Parental Alienation ~ Whose Loss Is It?

Dr. Jeanne King, PhD. 05/20/2024

By Dr. Jeanne King, PhD.

In the last 25 years I have come to recognize that the real loss for families of parental alienation* is for the child, whether minor or adult.

This article assumes an understanding of the term “parental alienation.” However, for those unfamiliar with the term, here is a working definition.

“Parental alienation” is a term used to describe a process by which one parent tries to cause the child to reject, fear, or avoid contact with the other parent. It’s a conditioning that often occurs during and after high conflict domestic violence divorce. When it is real (as opposed to a sham legal ploy), it typically involves an abusive parent eliminating a protective parent from a child’s life.

Common belief among those experiencing this nasty syndrome is that the loss is for the targeted parent. These parents suffer what is close to the death of a child.

For some, it is even worse because there is no burial and no closure. So, they feel this death day in and day out. It’s an ache to the core of your being. Words cannot express the pain these parents suffer.

Other people will claim that the real loss is to the child. They say it is “child abuse.” Clearly, it is a psychological abuse to a child to have a parent ripped out of their lives.

I’ve seen the hole it creates for several children. It’s a hole they cannot fill. Many resort to unhealthy activities to compensate for the loss of this natural parent. Others go on and end up evidencing physical ailments reflecting their unresolved trauma.

I think the way a child processes this trauma has a lot to do with the predisposition of the child and where they are developmentally when the estrangement occurs. Nonetheless, the trauma is significant.

Who Really Loses in Parental Alienation

From this, you can see that both parent and child actually lose a fundamental part of life when a child is denied access to a natural parent and a parent is denied access to their natural offspring.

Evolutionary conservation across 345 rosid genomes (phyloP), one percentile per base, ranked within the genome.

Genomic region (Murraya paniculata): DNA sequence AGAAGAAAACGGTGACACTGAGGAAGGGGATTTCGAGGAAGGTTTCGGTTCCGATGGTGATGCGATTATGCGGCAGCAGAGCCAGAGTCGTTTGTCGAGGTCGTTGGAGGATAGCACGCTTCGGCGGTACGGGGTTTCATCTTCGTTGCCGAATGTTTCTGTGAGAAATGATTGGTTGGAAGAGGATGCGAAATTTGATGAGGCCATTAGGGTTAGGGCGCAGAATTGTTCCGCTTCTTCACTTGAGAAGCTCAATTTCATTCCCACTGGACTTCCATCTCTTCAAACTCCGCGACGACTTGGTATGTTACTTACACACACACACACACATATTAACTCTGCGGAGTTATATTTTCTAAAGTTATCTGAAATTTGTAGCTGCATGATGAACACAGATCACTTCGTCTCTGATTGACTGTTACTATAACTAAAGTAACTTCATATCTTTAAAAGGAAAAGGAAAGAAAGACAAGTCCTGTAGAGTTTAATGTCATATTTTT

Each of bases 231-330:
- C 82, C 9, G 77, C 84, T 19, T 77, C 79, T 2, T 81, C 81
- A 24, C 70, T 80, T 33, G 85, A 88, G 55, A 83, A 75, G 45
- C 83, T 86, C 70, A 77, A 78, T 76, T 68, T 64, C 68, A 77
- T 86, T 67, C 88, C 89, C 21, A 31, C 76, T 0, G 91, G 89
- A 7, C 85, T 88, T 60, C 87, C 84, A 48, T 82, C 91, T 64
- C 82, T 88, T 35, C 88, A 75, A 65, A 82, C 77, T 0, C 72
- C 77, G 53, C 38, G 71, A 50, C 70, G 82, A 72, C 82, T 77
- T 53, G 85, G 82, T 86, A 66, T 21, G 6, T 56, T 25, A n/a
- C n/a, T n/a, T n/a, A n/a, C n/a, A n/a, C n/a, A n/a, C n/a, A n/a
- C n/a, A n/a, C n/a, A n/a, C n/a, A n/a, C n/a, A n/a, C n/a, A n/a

I have noticed how these parents heal and outgrow the injury. And what remains is a tremendous capacity for loving and giving in other ways. Many of these parents set limits relative to their estranged adult children, when they encounter continued harm toward themselves through interactions—carrying the agenda and conditioning of the alienating parent.

Danial Says No More

Take Danial for example. His adult estranged children were conditioned to believe that he was a misogynist and a monster. Nothing could be further from the truth. Their mother completely brainwashed these minor children to believe that he was responsible for destroying the family and would be a serious detriment to their lives.

As adult children, they repeatedly attempted to implicate him in legal maneuvers that invariably could have positioned him in serious felonies. Danial drew the line in the sand, and decided no more. He realized that each contact with his adult children, no matter how much he loved them, posed a real threat to his safety and well-being.

Melody Loves Loving

Melody came to a similar conclusion as Danial because of the same issues. While her adult children were not implicating her in potential felonies, they were setting her up for repeated legal actions accusing her of transgressions she had not committed. Her defense of these actions depleted her resources emotionally, mentally and financially. And so, she let go.

As Melody moved on in her life, she developed mentoring relationships with adult children for whom she grew to love. In caring for them and giving to them, it was so clear to her that her natural children were now the ones who lost. There is truly nothing more potent than the love of a natural parent.

Sam Is Done

Sam’s daughter had not spoken to him for decades. He never met the grandchildren. Then one day, Sam’s adult daughter shows up at his doorstep with her child. Sam opens the door, sees who is there as she calls out. Without even stepping outside, Sam closes the door. He had already moved on.

In all of these cases, these adult children grew up with propaganda that was likely the opposite of who these parents were, and instead a projection of the alienating parent. These children lost truly knowing their parent and benefiting from what naturally could have enriched them.

Parental alienation is never easy for parent or child. Look around. You, too, may know someone in this situation. Or, you may have your own personal parental alienation story. Seek to hold reverence for the healing these people evidence and compassion for what they endure.

For more information on parental alienation and the life cycle of narcissistic domestic abuse, join us here

© Jeanne King, Ph.D. — Domestic Violence Prevention and Intervention

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